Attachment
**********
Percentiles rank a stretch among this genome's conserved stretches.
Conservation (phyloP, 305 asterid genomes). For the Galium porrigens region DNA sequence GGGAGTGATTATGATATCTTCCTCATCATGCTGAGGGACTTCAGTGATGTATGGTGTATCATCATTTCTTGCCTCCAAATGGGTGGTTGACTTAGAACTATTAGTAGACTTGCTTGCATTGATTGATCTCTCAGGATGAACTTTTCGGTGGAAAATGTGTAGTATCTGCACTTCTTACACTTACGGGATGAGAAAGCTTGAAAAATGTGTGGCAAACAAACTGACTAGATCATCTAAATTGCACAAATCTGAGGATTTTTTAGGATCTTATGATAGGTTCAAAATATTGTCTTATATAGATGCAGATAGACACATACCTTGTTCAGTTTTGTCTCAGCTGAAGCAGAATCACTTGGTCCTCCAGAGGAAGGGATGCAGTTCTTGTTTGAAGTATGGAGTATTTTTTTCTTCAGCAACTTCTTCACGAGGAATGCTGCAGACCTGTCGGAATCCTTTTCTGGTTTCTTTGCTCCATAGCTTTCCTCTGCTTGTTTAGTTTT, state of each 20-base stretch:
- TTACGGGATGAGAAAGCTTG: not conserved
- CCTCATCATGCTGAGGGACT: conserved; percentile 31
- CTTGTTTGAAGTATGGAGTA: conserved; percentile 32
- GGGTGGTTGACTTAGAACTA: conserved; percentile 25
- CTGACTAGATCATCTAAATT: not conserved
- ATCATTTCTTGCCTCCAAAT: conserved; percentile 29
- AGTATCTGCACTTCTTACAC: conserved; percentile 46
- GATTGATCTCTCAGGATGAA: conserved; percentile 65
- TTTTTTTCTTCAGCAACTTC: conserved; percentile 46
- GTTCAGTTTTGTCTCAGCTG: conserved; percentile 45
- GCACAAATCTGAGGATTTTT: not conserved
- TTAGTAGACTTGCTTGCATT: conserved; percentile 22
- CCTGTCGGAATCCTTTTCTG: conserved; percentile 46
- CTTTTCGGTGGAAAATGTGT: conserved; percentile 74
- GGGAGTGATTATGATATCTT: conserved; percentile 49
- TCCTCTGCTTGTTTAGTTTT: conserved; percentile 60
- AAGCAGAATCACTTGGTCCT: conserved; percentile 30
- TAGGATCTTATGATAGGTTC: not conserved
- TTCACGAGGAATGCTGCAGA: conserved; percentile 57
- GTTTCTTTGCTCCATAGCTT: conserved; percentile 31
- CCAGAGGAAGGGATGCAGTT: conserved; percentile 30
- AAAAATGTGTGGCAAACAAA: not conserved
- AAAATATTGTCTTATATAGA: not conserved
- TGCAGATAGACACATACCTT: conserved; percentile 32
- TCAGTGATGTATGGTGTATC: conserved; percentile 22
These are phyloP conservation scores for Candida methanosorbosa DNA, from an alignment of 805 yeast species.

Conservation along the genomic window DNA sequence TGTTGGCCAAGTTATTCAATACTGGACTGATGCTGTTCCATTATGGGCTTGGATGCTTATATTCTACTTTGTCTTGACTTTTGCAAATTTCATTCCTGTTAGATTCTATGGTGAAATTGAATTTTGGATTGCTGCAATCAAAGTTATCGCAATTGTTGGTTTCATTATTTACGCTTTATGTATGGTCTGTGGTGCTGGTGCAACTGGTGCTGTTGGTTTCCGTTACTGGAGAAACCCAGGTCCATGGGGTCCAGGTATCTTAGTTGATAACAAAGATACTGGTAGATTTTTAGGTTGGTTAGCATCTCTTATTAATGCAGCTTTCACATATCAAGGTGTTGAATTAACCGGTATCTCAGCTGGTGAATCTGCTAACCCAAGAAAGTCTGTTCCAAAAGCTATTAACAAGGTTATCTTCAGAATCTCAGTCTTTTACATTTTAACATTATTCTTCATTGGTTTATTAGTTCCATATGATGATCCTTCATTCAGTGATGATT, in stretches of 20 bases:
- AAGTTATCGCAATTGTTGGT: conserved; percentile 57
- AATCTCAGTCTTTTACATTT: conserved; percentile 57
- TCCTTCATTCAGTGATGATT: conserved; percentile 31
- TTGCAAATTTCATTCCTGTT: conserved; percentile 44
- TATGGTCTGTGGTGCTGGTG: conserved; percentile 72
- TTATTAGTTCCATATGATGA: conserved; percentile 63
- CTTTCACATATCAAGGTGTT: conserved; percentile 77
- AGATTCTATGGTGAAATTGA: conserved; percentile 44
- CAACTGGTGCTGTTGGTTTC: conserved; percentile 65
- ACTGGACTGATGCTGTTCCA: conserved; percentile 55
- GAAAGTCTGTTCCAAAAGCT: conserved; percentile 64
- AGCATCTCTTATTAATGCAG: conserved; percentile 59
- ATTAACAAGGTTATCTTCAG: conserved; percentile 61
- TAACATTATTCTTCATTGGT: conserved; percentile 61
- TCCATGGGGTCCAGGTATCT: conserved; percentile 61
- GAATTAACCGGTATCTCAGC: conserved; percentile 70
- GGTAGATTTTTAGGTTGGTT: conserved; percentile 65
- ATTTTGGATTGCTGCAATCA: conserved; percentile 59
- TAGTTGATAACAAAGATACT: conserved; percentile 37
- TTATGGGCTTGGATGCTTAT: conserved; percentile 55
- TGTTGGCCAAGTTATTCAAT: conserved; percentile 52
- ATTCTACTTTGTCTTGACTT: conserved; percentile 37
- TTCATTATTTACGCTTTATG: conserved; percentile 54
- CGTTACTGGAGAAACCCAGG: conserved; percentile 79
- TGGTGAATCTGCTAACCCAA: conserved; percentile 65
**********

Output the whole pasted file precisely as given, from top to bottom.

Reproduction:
Percentiles rank a stretch among this genome's conserved stretches.
Conservation (phyloP, 305 asterid genomes). For the Galium porrigens region DNA sequence GGGAGTGATTATGATATCTTCCTCATCATGCTGAGGGACTTCAGTGATGTATGGTGTATCATCATTTCTTGCCTCCAAATGGGTGGTTGACTTAGAACTATTAGTAGACTTGCTTGCATTGATTGATCTCTCAGGATGAACTTTTCGGTGGAAAATGTGTAGTATCTGCACTTCTTACACTTACGGGATGAGAAAGCTTGAAAAATGTGTGGCAAACAAACTGACTAGATCATCTAAATTGCACAAATCTGAGGATTTTTTAGGATCTTATGATAGGTTCAAAATATTGTCTTATATAGATGCAGATAGACACATACCTTGTTCAGTTTTGTCTCAGCTGAAGCAGAATCACTTGGTCCTCCAGAGGAAGGGATGCAGTTCTTGTTTGAAGTATGGAGTATTTTTTTCTTCAGCAACTTCTTCACGAGGAATGCTGCAGACCTGTCGGAATCCTTTTCTGGTTTCTTTGCTCCATAGCTTTCCTCTGCTTGTTTAGTTTT, state of each 20-base stretch:
- TTACGGGATGAGAAAGCTTG: not conserved
- CCTCATCATGCTGAGGGACT: conserved; percentile 31
- CTTGTTTGAAGTATGGAGTA: conserved; percentile 32
- GGGTGGTTGACTTAGAACTA: conserved; percentile 25
- CTGACTAGATCATCTAAATT: not conserved
- ATCATTTCTTGCCTCCAAAT: conserved; percentile 29
- AGTATCTGCACTTCTTACAC: conserved; percentile 46
- GATTGATCTCTCAGGATGAA: conserved; percentile 65
- TTTTTTTCTTCAGCAACTTC: conserved; percentile 46
- GTTCAGTTTTGTCTCAGCTG: conserved; percentile 45
- GCACAAATCTGAGGATTTTT: not conserved
- TTAGTAGACTTGCTTGCATT: conserved; percentile 22
- CCTGTCGGAATCCTTTTCTG: conserved; percentile 46
- CTTTTCGGTGGAAAATGTGT: conserved; percentile 74
- GGGAGTGATTATGATATCTT: conserved; percentile 49
- TCCTCTGCTTGTTTAGTTTT: conserved; percentile 60
- AAGCAGAATCACTTGGTCCT: conserved; percentile 30
- TAGGATCTTATGATAGGTTC: not conserved
- TTCACGAGGAATGCTGCAGA: conserved; percentile 57
- GTTTCTTTGCTCCATAGCTT: conserved; percentile 31
- CCAGAGGAAGGGATGCAGTT: conserved; percentile 30
- AAAAATGTGTGGCAAACAAA: not conserved
- AAAATATTGTCTTATATAGA: not conserved
- TGCAGATAGACACATACCTT: conserved; percentile 32
- TCAGTGATGTATGGTGTATC: conserved; percentile 22
These are phyloP conservation scores for Candida methanosorbosa DNA, from an alignment of 805 yeast species.

Conservation along the genomic window DNA sequence TGTTGGCCAAGTTATTCAATACTGGACTGATGCTGTTCCATTATGGGCTTGGATGCTTATATTCTACTTTGTCTTGACTTTTGCAAATTTCATTCCTGTTAGATTCTATGGTGAAATTGAATTTTGGATTGCTGCAATCAAAGTTATCGCAATTGTTGGTTTCATTATTTACGCTTTATGTATGGTCTGTGGTGCTGGTGCAACTGGTGCTGTTGGTTTCCGTTACTGGAGAAACCCAGGTCCATGGGGTCCAGGTATCTTAGTTGATAACAAAGATACTGGTAGATTTTTAGGTTGGTTAGCATCTCTTATTAATGCAGCTTTCACATATCAAGGTGTTGAATTAACCGGTATCTCAGCTGGTGAATCTGCTAACCCAAGAAAGTCTGTTCCAAAAGCTATTAACAAGGTTATCTTCAGAATCTCAGTCTTTTACATTTTAACATTATTCTTCATTGGTTTATTAGTTCCATATGATGATCCTTCATTCAGTGATGATT, in stretches of 20 bases:
- AAGTTATCGCAATTGTTGGT: conserved; percentile 57
- AATCTCAGTCTTTTACATTT: conserved; percentile 57
- TCCTTCATTCAGTGATGATT: conserved; percentile 31
- TTGCAAATTTCATTCCTGTT: conserved; percentile 44
- TATGGTCTGTGGTGCTGGTG: conserved; percentile 72
- TTATTAGTTCCATATGATGA: conserved; percentile 63
- CTTTCACATATCAAGGTGTT: conserved; percentile 77
- AGATTCTATGGTGAAATTGA: conserved; percentile 44
- CAACTGGTGCTGTTGGTTTC: conserved; percentile 65
- ACTGGACTGATGCTGTTCCA: conserved; percentile 55
- GAAAGTCTGTTCCAAAAGCT: conserved; percentile 64
- AGCATCTCTTATTAATGCAG: conserved; percentile 59
- ATTAACAAGGTTATCTTCAG: conserved; percentile 61
- TAACATTATTCTTCATTGGT: conserved; percentile 61
- TCCATGGGGTCCAGGTATCT: conserved; percentile 61
- GAATTAACCGGTATCTCAGC: conserved; percentile 70
- GGTAGATTTTTAGGTTGGTT: conserved; percentile 65
- ATTTTGGATTGCTGCAATCA: conserved; percentile 59
- TAGTTGATAACAAAGATACT: conserved; percentile 37
- TTATGGGCTTGGATGCTTAT: conserved; percentile 55
- TGTTGGCCAAGTTATTCAAT: conserved; percentile 52
- ATTCTACTTTGTCTTGACTT: conserved; percentile 37
- TTCATTATTTACGCTTTATG: conserved; percentile 54
- CGTTACTGGAGAAACCCAGG: conserved; percentile 79
- TGGTGAATCTGCTAACCCAA: conserved; percentile 65